What can this test conclude?
The recently published article presents the results from a recent study where the RRT was performed by normal-hearing and hearing-impaired listeners.
Data shows that lowering the SNR affects the listeners’ repeat and recall scores and listening effort negatively. It also shows how hearing loss leads to lower repeat scores, but not necessarily lower recall scores, meaning that hearing-impaired participants were able to repeat fewer words than normal-hearing listeners, but they could still recall the same share of the words as the normal-hearing listeners.
In fact, at the most favourable SNRs, hearing-impaired listeners had higher recall scores than normal-hearing listeners for sentences with high-context cues
. This suggests that hearing-impaired people may use some rehearsal strategies in their everyday life, and that they use context much more actively than normal-hearing listeners to guess what’s being said.
There were significant correlations between repeat and recall scores and scores from dedicated speech-intelligibility and working-memory tests. This suggests that the RRT is a valid tool to assess both dimensions of speech understanding.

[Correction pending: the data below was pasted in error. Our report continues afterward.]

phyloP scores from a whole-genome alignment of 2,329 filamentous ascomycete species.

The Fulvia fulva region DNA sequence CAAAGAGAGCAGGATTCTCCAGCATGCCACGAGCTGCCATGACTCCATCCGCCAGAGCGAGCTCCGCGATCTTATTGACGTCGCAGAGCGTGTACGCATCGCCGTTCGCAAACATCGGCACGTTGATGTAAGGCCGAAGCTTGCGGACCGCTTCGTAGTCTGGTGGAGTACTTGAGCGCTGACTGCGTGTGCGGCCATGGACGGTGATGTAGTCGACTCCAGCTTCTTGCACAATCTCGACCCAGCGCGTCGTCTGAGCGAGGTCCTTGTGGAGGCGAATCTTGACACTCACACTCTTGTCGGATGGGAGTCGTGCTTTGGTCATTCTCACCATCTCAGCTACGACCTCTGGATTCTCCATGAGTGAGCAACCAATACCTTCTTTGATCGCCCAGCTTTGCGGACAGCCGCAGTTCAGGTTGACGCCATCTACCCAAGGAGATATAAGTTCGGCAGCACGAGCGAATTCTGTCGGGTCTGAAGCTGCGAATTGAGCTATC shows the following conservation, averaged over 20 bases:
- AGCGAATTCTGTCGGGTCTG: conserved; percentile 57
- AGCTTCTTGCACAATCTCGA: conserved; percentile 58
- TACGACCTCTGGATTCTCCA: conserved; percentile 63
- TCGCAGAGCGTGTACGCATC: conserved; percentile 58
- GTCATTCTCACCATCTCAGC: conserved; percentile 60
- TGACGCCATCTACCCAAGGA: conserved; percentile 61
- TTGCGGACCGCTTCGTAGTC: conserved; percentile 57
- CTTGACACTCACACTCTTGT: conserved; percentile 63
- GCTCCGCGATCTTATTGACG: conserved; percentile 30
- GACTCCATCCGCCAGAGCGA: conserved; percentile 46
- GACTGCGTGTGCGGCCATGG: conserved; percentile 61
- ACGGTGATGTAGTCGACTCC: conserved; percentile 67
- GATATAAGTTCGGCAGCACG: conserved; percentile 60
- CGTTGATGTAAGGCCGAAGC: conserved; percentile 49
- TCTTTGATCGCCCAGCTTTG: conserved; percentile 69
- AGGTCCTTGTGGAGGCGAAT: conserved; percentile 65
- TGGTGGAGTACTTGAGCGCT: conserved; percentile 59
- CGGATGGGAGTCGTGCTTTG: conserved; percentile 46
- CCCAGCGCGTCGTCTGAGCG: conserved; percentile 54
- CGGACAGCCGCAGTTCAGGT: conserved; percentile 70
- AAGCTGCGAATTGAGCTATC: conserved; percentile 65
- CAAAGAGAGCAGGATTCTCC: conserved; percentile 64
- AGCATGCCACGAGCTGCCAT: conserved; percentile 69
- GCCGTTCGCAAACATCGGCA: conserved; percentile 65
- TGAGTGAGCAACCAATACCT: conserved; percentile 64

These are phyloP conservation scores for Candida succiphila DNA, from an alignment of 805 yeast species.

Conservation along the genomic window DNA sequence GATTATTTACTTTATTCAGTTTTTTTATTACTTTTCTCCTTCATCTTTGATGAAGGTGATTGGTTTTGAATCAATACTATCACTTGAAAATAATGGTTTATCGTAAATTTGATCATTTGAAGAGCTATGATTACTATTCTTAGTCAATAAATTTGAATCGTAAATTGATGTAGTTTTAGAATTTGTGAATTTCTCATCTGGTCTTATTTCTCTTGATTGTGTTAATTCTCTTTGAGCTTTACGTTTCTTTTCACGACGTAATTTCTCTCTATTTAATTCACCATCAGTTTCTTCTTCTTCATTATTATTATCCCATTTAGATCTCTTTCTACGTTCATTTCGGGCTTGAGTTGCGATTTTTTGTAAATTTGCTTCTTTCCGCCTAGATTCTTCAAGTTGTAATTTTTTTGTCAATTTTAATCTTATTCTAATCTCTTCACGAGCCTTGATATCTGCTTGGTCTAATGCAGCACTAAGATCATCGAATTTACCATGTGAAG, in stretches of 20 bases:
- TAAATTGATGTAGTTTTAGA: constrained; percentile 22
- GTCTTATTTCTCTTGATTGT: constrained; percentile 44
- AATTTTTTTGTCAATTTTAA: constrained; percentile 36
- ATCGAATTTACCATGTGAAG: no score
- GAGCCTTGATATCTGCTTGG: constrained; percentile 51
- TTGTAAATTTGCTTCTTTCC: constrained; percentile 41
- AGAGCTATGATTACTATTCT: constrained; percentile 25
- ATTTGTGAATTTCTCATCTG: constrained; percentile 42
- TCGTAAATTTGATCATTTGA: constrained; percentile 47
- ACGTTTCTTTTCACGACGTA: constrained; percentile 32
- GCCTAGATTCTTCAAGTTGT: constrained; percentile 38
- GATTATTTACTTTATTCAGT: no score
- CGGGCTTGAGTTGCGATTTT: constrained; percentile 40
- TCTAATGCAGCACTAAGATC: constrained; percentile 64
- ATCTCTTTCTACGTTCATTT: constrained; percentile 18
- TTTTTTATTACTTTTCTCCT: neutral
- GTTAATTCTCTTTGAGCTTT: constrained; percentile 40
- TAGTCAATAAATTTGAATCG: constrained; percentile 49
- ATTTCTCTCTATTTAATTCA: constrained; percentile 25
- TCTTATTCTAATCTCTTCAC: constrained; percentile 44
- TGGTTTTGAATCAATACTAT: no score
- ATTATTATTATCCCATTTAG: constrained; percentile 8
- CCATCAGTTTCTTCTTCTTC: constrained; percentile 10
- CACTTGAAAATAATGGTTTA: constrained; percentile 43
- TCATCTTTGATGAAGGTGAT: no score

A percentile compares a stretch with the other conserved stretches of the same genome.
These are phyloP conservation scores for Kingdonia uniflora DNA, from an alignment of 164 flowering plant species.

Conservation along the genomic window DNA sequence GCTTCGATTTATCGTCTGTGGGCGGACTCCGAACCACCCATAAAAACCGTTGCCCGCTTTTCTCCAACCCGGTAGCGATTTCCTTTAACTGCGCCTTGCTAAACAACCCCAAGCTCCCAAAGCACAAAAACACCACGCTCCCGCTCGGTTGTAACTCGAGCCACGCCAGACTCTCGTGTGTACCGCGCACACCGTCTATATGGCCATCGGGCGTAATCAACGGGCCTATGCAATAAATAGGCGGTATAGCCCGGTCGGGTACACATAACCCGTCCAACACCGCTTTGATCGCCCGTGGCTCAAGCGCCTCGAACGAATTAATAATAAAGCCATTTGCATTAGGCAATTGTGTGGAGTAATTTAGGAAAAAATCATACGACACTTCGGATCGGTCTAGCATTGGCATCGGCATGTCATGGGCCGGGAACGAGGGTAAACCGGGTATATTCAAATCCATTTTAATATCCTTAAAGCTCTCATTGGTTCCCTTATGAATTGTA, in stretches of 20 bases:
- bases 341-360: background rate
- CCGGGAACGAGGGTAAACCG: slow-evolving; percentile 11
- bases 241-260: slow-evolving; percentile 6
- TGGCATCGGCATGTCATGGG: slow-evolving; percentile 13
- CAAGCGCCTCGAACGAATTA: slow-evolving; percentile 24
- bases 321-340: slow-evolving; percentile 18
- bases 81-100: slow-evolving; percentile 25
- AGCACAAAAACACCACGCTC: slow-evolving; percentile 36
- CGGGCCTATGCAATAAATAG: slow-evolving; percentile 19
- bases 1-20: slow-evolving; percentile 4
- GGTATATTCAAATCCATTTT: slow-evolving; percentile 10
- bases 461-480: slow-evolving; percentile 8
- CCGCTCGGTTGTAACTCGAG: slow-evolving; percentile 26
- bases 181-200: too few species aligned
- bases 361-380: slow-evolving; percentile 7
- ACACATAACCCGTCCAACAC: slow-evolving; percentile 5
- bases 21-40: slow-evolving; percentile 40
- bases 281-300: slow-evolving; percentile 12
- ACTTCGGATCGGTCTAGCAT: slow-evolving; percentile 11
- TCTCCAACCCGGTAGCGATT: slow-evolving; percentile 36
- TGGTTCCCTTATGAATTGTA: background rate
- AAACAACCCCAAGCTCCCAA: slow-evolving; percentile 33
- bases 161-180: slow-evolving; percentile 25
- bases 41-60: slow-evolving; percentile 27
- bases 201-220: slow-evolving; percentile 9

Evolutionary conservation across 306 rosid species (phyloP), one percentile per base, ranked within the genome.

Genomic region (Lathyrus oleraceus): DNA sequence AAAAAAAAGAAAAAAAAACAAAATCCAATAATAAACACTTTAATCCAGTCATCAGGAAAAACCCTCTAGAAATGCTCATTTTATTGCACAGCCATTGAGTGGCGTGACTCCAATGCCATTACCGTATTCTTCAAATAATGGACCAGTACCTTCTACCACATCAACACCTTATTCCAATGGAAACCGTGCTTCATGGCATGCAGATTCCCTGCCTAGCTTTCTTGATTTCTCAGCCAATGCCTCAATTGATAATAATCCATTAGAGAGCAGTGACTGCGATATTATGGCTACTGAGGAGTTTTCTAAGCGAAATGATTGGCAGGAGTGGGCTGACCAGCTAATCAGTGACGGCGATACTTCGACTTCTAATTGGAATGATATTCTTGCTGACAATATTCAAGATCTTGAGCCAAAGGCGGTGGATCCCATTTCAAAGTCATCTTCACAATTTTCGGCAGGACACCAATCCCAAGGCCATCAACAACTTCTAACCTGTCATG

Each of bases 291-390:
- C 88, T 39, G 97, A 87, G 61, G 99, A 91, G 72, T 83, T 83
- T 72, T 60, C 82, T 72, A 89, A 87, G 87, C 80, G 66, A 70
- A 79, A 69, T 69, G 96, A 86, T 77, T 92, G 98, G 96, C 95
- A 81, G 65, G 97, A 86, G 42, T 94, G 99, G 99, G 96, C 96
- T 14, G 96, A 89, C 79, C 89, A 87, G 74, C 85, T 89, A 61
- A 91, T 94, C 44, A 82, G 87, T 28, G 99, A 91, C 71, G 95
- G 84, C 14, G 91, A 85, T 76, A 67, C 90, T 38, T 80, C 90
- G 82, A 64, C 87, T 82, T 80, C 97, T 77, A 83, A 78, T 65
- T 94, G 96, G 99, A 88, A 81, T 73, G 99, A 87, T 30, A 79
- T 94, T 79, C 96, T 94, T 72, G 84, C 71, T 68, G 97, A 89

How does it benefit my practise?
By using the new RRT, hearing care professionals can obtain a more accurate and true-to-life profile
of the individual hearing-aid user, including how they cope with speech in noise and whether any speech in noise issues are because of cognitive challenges. This is handy because many clients are likely to be older adults that may experience cognitive decline.
The RRT can help you better understand the underlying causes of your client’s speech-in-noise difficulties. That includes whether those difficulties reflect issues with audibility, issues with the encoding, processing, and storing of speech information – or general issues with staying motivated to communicate in noisy situations.
The profile can be compared with the average profile of normal-hearing people or the profile of people with the same audiometric profile. The RRT may suggest individual changes both for the fitting and in your counselling. The researchers at ORCA in the U.S. are currently working to define the specific fitting and counselling strategies that best match different hearing profiles.
How does it benefit the hearing aid industry?
From a research perspective, the new RRT helps us compare different hearing solutions while taking different aspects of hearing into account. Two different hearing solutions
may offer the same repeat performance, but one solution may offer better recall performance than the other. And in that case, users won’t need to spend as much cognitive energy when trying to understand speech. Want to learn more?Read the full study article